6 Extinct Animals That Used To Call Into Colorado

Colorado has changed dramatically in recent geological eras. A report by CU Boulder even suggests that 500 million years ago, Colorado had a coastal environment, making it a perfect home for a variety of different species.

Today, Colorado remains known for its incredible diversity of species, but here are a few you might not have known about when they once called home the Centennial State.

1. Stegosaurus

Stegosaurus in the swamp

Copyright: CoreyFord. Archive photo. (iStock)

Paleontologists believe Stegosaurus roamed the Centennial State about 155 million years ago.

Stegosaurus was a Jurassic species estimated to be about 30 feet long and 15 feet tall.

The dinosaur is easily identified by the plates on its back. In fact, the word stegosaurus means “bone plates” in Greek, although there is some debate as to the plate’s purpose.

“One theory is that the plates contained blood vessels to regulate body temperature. Another idea is that the display panels were used to attract mates, like colorful feathers on a bird or antlers on a deer,” the National Park Service said in a post on its website.

Stegosaurus thrived so well in Colorado that it was named the state dinosaur in 1982.

2nd alto camel

Camelops was a camel-like herbivorous animal that lived in North America during the Pleistocene.  Photo credit: Corey Ford (iStock).

Camelops was a camel-like herbivorous animal that lived in North America during the Pleistocene. Photo credit: Corey Ford (iStock).

Ancient camels, or camelops, probably called Colorado home 2.6 million years ago. Scientists estimate they were about seven feet tall at the shoulder and weighed about 1,800 pounds.

“Like living camels, cameos had two-toed, hoofed feet and a long neck. Currently, paleontologists cannot determine if cameos had a hump on its back like live bactrian camels and dromedaries,” according to NPS.

In 2021, crews from the Colorado Department of Transportation discovered Camelops fossils while working on the Central 70 Project construction site.

The molar fossil of the camelops hesternus.  Photo credit: Kiewit Infrastructure Co.

The molar fossil of the camelops hesternus. Photo credit: Kiewit Infrastructure Co.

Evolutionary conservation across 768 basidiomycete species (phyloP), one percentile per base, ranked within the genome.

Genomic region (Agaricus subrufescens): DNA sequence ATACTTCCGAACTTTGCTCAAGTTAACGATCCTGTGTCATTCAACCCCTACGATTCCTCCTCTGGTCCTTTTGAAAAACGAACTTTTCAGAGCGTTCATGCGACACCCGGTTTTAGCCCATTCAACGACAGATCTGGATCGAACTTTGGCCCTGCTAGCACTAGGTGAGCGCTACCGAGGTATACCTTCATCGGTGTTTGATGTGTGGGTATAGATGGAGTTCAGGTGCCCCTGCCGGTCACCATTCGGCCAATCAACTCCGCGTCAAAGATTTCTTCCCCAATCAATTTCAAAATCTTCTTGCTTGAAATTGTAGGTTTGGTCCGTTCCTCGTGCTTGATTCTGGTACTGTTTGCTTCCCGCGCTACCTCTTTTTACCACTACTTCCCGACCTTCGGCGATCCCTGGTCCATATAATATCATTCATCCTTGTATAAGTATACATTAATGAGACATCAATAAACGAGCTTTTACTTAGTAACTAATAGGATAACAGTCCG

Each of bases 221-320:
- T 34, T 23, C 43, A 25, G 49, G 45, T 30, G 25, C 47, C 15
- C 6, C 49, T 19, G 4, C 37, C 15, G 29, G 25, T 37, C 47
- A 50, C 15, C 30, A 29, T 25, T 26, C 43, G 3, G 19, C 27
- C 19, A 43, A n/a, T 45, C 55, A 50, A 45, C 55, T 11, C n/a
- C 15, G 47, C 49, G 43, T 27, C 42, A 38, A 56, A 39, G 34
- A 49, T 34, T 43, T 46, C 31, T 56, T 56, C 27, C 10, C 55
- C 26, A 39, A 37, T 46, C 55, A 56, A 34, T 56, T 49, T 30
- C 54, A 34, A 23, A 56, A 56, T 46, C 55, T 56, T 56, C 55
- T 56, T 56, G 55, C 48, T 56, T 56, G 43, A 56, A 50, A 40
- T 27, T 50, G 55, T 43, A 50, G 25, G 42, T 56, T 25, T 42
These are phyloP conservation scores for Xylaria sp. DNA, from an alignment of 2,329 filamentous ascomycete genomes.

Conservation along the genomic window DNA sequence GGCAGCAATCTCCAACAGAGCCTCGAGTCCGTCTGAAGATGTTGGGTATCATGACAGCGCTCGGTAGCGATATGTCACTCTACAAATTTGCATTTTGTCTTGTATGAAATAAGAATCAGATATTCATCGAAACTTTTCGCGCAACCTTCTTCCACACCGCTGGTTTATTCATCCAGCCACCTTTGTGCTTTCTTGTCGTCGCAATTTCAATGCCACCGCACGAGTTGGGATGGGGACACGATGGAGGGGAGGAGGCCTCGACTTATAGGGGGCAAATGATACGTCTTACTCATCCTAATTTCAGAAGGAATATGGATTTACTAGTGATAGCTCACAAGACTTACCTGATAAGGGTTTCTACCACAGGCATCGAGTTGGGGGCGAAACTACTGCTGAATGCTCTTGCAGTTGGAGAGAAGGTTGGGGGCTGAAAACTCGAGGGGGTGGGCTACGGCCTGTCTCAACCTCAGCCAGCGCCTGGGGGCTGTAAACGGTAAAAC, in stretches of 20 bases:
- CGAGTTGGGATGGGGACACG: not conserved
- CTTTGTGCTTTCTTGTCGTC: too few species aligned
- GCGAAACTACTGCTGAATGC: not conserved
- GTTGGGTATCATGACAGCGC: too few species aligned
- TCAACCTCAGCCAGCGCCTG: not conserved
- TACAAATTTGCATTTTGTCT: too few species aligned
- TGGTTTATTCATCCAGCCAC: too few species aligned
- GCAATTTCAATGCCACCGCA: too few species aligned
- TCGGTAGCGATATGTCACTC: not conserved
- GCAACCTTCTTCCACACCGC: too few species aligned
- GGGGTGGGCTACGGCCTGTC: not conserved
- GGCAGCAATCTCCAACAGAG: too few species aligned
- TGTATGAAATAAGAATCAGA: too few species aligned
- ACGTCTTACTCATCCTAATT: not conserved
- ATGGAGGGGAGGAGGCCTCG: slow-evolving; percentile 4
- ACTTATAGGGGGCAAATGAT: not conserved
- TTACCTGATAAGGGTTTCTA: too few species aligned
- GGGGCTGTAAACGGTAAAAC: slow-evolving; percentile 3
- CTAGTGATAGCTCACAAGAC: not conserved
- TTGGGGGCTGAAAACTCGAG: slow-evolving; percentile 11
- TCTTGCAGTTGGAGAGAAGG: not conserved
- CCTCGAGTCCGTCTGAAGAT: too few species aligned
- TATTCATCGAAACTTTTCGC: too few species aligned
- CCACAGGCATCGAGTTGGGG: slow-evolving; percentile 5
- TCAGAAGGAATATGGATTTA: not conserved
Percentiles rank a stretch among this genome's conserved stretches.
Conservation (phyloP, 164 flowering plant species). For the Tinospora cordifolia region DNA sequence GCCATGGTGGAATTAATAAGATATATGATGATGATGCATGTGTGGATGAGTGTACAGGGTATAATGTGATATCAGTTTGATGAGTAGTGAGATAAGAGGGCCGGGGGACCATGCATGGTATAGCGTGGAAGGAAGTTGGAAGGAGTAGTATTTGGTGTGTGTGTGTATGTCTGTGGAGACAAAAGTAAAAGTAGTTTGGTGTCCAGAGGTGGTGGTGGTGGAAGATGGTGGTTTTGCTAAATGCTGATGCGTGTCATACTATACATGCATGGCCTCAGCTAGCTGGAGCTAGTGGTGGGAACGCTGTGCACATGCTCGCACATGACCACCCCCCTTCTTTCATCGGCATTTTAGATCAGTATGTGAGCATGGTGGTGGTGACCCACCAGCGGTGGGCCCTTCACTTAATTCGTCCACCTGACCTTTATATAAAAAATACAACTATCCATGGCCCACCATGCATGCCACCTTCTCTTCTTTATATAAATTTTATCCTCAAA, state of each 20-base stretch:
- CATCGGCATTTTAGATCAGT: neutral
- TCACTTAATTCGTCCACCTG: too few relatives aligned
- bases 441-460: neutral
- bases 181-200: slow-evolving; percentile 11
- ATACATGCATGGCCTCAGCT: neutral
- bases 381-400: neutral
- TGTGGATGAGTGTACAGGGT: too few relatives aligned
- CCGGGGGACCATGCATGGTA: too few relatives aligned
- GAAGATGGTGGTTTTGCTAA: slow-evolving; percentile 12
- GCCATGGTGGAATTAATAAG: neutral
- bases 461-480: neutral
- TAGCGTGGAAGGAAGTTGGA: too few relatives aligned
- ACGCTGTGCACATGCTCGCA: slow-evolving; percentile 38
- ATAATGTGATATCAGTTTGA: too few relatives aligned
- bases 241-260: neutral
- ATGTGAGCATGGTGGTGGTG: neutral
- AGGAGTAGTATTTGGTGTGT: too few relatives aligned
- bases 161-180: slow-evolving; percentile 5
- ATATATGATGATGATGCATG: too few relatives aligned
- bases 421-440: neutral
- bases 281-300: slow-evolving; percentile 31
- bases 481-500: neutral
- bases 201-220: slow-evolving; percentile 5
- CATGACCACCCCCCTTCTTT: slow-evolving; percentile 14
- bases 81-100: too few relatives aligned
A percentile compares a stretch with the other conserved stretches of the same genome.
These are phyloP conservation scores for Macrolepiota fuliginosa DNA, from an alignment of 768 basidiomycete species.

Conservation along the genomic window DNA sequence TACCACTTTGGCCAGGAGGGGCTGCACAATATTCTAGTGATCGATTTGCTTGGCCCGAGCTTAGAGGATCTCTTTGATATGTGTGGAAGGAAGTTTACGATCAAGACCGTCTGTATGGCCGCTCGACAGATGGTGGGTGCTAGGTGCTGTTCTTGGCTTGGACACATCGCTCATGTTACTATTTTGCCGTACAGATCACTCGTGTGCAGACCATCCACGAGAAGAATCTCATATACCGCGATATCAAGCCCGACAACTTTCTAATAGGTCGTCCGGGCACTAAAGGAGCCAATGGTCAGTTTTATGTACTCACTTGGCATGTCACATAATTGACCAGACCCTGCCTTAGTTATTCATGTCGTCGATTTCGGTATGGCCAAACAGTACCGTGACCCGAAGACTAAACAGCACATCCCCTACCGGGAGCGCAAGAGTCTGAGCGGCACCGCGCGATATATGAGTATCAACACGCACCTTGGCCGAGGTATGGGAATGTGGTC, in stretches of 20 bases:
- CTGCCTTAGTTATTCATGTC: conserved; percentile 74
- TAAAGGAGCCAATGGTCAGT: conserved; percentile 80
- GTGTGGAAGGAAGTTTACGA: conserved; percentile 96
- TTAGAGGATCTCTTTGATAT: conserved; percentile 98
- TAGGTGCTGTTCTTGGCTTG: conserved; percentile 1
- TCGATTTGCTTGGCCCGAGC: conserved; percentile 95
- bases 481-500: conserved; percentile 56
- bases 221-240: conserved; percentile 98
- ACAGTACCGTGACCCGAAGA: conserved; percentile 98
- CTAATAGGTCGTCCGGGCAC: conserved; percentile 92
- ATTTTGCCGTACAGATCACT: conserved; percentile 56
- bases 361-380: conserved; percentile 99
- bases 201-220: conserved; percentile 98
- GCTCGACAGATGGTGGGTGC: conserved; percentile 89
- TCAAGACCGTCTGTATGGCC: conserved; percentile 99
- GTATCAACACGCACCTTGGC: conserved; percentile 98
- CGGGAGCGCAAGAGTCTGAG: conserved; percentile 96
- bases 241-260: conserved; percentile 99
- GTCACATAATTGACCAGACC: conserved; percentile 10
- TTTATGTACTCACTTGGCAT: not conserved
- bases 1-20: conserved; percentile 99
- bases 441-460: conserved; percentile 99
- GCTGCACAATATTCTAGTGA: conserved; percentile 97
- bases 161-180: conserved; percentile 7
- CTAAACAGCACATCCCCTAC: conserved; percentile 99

3. Tyrannosaurus Rex

T-Rex skeleton.  Photo credit: LG Photography (iStock).

T-Rex skeleton. Photo credit: LG Photography (iStock).

Fossil evidence suggests that Tyrannosaurus Rex existed in Colorado at some point during the Cretaceous Period. In fact, the first T-Rex fangs were found in 1874 in Golden, Colorado.

Tyrannosaurus Rex literally means “king of the tyrant lizards,” which is an apt name for one of history’s fiercest beasts.

Scientists believe T-Rex was about 38 feet long and weighed up to 10 tons. They had powerful jaws, a keen sense of smell, and were one of the top predators of the time.

4. Ornithomimus

Figures of Ornithomimus

Photo credit: Savany. Archive photo. (iStock)

Ornithomimus fossils were first discovered in Denver in 1889. They lived during the late Cretaceous period and are believed to be one of the fastest dinosaurs ever. They were about six feet tall and about ten feet long from snout to tail.

Ornithomimus means “bird mimic” in Greek, referring to their resemblance to the modern ostrich.

5. Giant Ground Sloth (Megalonyx)

Megalonyx search tree

Photo credit: Tante_Spray. Archive photo. (iStock)

Giant ground sloths lived on Earth about 35 million years ago during the Pleistocene. These massive mammals have been estimated to be around 10 feet in length and weight £2,200 according to NPS.

Giant Ground Sloth fossils were first found in West Virginia in 1797 and later discovered at the Ziegler Reservoir site near Snowmass Village, Colorado.

“Like other ground sloths, the large clawed sloth was slow moving and most likely solitary. Like other ground sloths, Megalonix likely used its large body size and claws to deter predators,” NPS said.

6. American Cheetah

Alert Cheetah Photo Credit: WLDavies (iStock).

Photo credit: WLDavies (iStock).

The American cheetah, sometimes referred to as the “false cheetah,” is actually not related to the animal that roams around the world today, it was just very similar.

With a physique similar to that of the modern cheetah, the American cheetah is believed to be why Colorado remains home to the second fastest mammal on earth – the pronghorn.

Complete skeletal remains of this animal have been found on the continent, with fossils discovered in Colorado.

This animal roamed the area during the Pleistocene, around 12,000 years ago.

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